Teacher resigns after accused of taping student to desk
Published 5:31 pm Wednesday, May 18, 2016
By Rebecca Rider
SALISBURY — A third-grade teacher at Knollwood Elementary has resigned after an incident in the classroom, the Rowan-Salisbury School System says.
The Rowan County Sheriff’s Office said in an e-mailed press release that the teacher was accused of using tape to confine a 9-year-old student to his desk, wrapping the tape around the desk so the student couldn’t get up.
The child’s mother, Lynda Santamaria, reported Friday her son was taped to his desk, and that the teacher allegedly had done this on multiple occasions before.
Santamaria said her daughter, a fifth-grader at Knollwood, told her about the incident.
“Obviously it’s something that I didn’t believe at first,” she said.
But a classmate of her son caught several of the moments on video, using a school-issued iPad. When Santamaria watched the recordings, she said, she started crying.
“At that point in time, I was very upset,” she said.
The Sheriff’s Office said the videos show “what appears to be masking tape” attached to one side of the student’s desk. The tape wrapped around the student’s chair and was secured on the other side of the desk.
“I describe it as like a crime scene, I can’t think of any other way to describe it,” Santamaria said.
She said there was a third video, showing tape wrapped around her son’s abdomen so he couldn’t get out of the chair, but she believes it was deleted from the classmate’s iPad.
“At present, no evidence has been found to show that tape was put on the victim’s body at any place, but was always attached to the victim’s desk or chair,” the Sheriff’s Office said.
When Santamaria asked her son why he didn’t tell her about the incident, he told her “he was used to it,” and that his teacher was always telling students not to tattle-tale.
“So . . . he thought that this was a normal thing, he thought that this was ok,” she said.
Santamaria said that because of her son’s wording, she believes taping was a common occurrence, but she – and the Sheriff’s Office – only have evidence that it occurred between May 10 and 13.
She told deputies she reported the taping incidents to the Knollwood’s principal, Shonda Hairston, and met with her on Friday and Monday. Santamaria initially reported the incident to the school system, but decided to file a report Friday afternoon.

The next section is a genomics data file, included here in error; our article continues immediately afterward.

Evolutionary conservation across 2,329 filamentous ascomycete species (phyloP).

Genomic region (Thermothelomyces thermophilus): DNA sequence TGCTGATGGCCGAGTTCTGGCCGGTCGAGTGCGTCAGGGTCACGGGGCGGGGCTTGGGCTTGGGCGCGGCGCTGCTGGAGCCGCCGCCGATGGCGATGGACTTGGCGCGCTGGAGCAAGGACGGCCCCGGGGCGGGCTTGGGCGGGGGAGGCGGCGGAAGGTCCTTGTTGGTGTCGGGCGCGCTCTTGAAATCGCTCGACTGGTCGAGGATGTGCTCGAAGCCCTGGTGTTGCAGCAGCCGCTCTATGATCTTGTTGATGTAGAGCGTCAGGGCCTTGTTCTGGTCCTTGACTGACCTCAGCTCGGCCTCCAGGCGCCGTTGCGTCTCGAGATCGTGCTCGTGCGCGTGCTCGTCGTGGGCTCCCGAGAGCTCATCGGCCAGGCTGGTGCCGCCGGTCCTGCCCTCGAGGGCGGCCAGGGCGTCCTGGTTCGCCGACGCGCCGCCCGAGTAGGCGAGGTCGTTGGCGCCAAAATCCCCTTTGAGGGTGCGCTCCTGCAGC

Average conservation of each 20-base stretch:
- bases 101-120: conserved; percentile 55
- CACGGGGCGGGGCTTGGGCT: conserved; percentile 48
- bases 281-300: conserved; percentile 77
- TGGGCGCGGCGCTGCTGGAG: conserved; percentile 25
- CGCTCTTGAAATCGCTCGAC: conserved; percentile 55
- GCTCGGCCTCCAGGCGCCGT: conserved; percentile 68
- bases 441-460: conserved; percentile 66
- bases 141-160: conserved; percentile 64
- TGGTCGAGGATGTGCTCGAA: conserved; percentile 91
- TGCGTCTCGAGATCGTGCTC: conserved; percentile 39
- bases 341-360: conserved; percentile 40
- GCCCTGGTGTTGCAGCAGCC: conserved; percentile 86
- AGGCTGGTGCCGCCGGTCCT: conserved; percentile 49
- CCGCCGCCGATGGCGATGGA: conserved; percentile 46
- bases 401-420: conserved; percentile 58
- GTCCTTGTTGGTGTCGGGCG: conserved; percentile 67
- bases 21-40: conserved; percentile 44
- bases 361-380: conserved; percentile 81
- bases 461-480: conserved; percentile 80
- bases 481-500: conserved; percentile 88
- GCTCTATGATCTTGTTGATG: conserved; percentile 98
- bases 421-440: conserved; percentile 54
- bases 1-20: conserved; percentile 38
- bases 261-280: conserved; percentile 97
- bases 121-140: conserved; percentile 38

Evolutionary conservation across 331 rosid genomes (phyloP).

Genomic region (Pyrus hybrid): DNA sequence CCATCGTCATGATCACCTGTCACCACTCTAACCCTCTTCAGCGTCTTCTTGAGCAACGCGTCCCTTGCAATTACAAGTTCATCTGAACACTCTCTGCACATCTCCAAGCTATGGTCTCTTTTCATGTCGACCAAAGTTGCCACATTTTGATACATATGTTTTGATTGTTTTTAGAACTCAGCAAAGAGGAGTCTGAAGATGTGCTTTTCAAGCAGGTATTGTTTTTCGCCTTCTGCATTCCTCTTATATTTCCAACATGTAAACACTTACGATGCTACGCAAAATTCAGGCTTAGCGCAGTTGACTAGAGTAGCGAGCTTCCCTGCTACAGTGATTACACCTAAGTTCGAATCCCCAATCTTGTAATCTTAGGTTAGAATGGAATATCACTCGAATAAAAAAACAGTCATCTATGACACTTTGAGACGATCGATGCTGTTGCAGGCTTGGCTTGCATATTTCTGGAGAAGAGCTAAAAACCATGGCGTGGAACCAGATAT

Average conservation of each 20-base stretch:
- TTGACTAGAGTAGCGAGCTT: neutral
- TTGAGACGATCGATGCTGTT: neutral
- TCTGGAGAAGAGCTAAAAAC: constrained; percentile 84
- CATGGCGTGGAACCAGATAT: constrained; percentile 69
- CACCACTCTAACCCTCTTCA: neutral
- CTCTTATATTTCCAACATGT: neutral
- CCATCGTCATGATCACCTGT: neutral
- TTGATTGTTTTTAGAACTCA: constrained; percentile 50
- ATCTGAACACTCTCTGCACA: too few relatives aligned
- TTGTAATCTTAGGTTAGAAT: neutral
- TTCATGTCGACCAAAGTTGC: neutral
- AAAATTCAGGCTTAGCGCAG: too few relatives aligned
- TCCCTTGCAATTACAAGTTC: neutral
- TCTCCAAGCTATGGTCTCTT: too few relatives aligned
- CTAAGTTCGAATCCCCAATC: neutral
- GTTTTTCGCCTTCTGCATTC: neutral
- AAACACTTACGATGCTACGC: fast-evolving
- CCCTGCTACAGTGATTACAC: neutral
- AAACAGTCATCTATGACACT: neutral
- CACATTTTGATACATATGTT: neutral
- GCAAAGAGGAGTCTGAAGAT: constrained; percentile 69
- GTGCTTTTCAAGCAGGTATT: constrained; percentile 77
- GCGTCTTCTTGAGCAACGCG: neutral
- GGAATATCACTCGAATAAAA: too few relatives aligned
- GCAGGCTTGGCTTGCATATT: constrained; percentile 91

The teacher resigned Tuesday and the Sheriff’s Office reports she will not face charges.
“The Rowan County Sheriff’s Office cannot charge a school employee for an offense committed on a student while they are at school, unless the District Attorney’s office provides written approval. The facts of this case were presented to the DA’s Office this morning and at present, it was their determination that no probable cause was found for any criminal offense to charge the victim’s teacher with,” the release said.
Charging a school employee while they are at school is forbidden by NCGS 15A-301 (b1), which states that school employees cannot be charged or arrested “for an offense that occurred while the school employee was in the process of discharging his or her duties of employment, without the prior written approval of the district attorney or the district attorney’s designee.”
But Santamaria said if she can’t press criminal charges, she’ll file a civil suit.
The incident is still under investigation, and the Sheriff’s Office said the teacher in question has hired an attorney. Santamaria said she was disappointed that the teacher was allowed to resign instead of being fired. She said that, despite several apologies from the school, no justification was ever given for why the teacher allegedly taped her son to the desk.
Since the incident, Santamaria said her son has faced bullying at school, and said other children have told him the incident was his fault.
“I feel like he doesn’t deserve this,” she said.
Her son normally enjoys school, she said, but she plans on keeping him home Thursday. Santamaria will be paying more attention to what her children tell her about school, and encourages other parents to do the same. She’ll also be talking to them about what to do when someone crosses a boundary.
“I don’t tell my children enough that hey, this is not right . . . so that’s going to change,” she said.
Contact reporter Rebecca Rider at 704-797-4264.